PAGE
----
April 5, 1792: George Washington Issues First Presidential Veto

On this day in 1792, President George Washington exercised the first presidential veto on an issue that still remains relevant in this day and age.

George WashingtonOn this day in 1792, President George Washington exercised the first presidential veto on an issue that still remains relevant in this day and age.

The legislation Washington vetoed would have divided up the number of Congressional seats in a manner that gave a larger portion to northern states. After serious deliberation with his advisors and fellow Virginian Thomas Jefferson, Washington chose to veto the bill on the grounds that it was unconstitutional and set a dangerous precedent for future abuse. With the veto, he offered a proposal of apportioning Congressional seats based on one representative for 33,000 U.S. citizens, which the Congress accepted.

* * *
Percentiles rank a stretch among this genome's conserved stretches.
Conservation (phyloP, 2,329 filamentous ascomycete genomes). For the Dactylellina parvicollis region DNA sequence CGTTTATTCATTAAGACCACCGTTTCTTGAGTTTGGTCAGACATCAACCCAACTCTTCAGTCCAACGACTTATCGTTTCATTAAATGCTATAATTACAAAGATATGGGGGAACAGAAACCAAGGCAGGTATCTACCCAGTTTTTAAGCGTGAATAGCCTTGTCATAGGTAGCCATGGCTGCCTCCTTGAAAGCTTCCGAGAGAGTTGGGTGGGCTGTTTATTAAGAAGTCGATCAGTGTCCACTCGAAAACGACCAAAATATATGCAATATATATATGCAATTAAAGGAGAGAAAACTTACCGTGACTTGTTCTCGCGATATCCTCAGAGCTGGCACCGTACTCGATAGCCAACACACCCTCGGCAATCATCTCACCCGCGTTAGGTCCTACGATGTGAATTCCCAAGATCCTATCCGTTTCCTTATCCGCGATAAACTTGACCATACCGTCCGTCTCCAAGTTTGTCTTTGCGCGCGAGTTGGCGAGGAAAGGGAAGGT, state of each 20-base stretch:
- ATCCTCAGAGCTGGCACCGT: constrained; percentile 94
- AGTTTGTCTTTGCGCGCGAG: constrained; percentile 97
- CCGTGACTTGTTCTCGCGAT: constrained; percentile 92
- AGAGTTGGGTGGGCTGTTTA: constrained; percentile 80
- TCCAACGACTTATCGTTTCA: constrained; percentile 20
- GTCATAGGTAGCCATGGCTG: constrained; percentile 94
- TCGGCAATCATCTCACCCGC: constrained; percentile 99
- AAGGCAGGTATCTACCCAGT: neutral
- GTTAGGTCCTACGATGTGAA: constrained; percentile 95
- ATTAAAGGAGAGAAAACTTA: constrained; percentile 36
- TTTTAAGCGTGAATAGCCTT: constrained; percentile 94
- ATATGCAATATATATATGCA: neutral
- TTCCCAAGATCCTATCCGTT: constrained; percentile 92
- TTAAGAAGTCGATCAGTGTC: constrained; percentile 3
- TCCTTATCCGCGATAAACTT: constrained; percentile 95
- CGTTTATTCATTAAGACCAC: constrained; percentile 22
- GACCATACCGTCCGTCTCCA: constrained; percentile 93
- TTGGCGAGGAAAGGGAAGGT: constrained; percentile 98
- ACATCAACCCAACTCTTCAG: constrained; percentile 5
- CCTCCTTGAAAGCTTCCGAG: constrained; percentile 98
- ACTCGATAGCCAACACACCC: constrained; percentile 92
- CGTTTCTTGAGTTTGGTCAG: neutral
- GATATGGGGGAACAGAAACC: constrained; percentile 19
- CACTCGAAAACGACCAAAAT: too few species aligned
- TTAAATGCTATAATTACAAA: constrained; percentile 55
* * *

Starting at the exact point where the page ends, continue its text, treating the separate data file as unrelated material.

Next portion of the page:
Today, a member of Congress represents approximately 650,000 people with his or her state legislatures mapping out the district every ten years based on the U.S. census figures. One only needs to look at the controversies that arise with each state’s redistricting cycle to see how prophetic the first presidential veto truly was.

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